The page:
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Public Hearing in Beaver County Explores Heroin and Opioid Addiction Crisis
Last week, the Center for Rural Pennsylvania held a public hearing in Beaver County to take a closer look at the impacts and potential treatment of opioid and heroin addiction. The hearing included the perspectives of the law enforcement community, local prosecutors, addiction and treatment experts and other stakeholders.
The addiction crisis has scarred far too many lives in local communities, and it is critical to explore every potential avenue to help affected individuals and families. I appreciate all of those who took time out of their busy schedules to contribute to this hearing, and I am hopeful we can work together to turn the testimony we gathered into meaningful action.
Footage from this hearing can be viewed here.
Beaver County Shell Plant Construction Will Move Forward
Communities in southwestern Pennsylvania received a welcome piece of good news with the announcement that Royal Dutch Shell will move forward with plans to build a petrochemical plant in Beaver County. The multi-billion dollar project is expected to add hundreds of long-term jobs to the region, as well as thousands of jobs in construction and related industries over the next several years.
This project is the result of four years of hard work by state and local officials, company representatives and other advocates and stakeholders. My statement in response to this announcement is available here.
Legislative Update - Historic Liquor Reforms Signed Into Law
Lawmakers gave final approval this week to a historic liquor modernization bill that will dramatically improve customer convenience. In addition to expanding hours and allowing more flexible pricing options at state-owned Wine and Spirits stores, the new law allows for the sale of wine in many grocery stores and the sale of six-packs in some convenience stores. These consumer-centered reforms are certainly a step in the right direction.
In addition to signing House Bill 1690 into law, Governor Wolf also approved a number of other bills recently, including:
Senate Bill 290, legislation to make the ignition interlock program mandatory for first-time DUI offenders with high blood alcohol levels.
House Bill 1552, which establishes a bipartisan fair funding formula for Pennsylvania schools.
House Bill 1574, legislation to update and expand Pennsylvania’s anti-hazing laws.
The Senate also approved the following bills, which were sent to the House of Representatives for consideration:
Senate Bill 1195, legislation to extend the amount of time the General Assembly would have to review Pennsylvania’s plan to comply with the Federal Clean Power Plan.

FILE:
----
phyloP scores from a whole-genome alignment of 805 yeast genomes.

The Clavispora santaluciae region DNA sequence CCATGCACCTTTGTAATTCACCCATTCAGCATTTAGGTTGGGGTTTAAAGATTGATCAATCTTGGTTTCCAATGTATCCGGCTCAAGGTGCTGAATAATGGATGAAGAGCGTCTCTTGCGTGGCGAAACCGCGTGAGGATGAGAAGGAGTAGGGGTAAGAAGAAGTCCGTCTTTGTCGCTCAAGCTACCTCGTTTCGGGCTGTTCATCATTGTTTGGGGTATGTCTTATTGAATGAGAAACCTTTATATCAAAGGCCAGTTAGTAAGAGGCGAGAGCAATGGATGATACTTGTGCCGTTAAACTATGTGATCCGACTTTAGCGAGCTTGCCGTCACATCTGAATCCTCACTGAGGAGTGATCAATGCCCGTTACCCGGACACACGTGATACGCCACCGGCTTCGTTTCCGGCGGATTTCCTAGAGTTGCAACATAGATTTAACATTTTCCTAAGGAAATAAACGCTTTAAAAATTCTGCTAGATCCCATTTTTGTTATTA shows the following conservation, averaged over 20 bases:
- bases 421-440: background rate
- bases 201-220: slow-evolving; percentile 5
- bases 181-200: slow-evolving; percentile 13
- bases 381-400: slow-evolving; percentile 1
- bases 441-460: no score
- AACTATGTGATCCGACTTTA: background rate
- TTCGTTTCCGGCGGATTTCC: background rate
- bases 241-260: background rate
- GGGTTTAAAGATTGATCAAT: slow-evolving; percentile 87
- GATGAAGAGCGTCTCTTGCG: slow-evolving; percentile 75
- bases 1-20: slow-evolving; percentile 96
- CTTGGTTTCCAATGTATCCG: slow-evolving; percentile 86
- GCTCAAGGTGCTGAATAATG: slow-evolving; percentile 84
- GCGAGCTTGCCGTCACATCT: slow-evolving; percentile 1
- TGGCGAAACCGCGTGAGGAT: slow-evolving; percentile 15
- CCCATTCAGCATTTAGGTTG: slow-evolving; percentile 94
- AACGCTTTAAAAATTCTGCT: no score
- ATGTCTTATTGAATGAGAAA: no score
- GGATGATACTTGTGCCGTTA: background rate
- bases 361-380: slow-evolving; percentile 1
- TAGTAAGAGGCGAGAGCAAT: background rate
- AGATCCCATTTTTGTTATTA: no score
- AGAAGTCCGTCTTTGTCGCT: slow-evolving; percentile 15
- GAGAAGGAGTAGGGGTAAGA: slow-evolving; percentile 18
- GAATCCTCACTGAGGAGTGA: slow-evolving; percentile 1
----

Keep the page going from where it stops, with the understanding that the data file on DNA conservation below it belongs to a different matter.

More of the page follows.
Senate Bill 1227, which transfers responsibilities to study pension legislation to the Independent Fiscal Office.
House Bill 264, legislation that would require the use of carbon monoxide detectors in residential care facilities that use fossil fuel heating sources.
Senate Bill 428, legislation that would provide additional sentencing options to properly evaluate individuals who visit a casino while on a self-exclusion list.
The following bills were also sent to the governor’s desk to be signed into law:
Senate Bill 61, which would allow bike medics to operate their bicycles in the same manner as a police officer.
Senate Bill 489, a bill to reduce the fee for cashing a government-issued check and to allow recovery of losses due to fraudulent representation.
State Loans Support Washington County Job Creation ProjectTwo loans from the Pennsylvania Industrial Development Authority (PIDA) will help the Mon Valley Alliance and Retal PA, LLC, acquire a new plastics plant facility and manufacturing equipment that is expected to create 88 new jobs in Washington County. The loans will finance the acquisition and renovation of a 143,225-square-foot brownfield site in Donora, returning the land to productive use.
PIDA is an independent authority staffed and regulated through the Department of Community and Economic Development. The low-interest loans will be repaid over the next 10-15 years.
PA Department of Health Begins Work on Medicinal Cannabis Regulations
Following passage of a new law in April to permit and regulate the use of medicinal cannabis for state residents who suffer from certain medical conditions, the Pennsylvania Department of Health recently began work on temporary regulations to implement the new program. The program is expected to be fully implemented in 18 to 24 months.
In order to get consistent feedback on the implementation of the law, the Department of Health is conducting a series of surveys regarding regulations for growers, processors, dispensaries and patient access. Additional information on the Department of Health’s efforts to establish the medicinal cannabis program is available here.
For more information on issues of importance to southwestern Pennsylvania, please visit my website at www.senatorbartolotta.com and connect with me on Facebook (www.facebook.com/senatorbartolotta) and Twitter (www.twitter.com/senbartolotta).
SouthPointe District Office
Greene County Office Building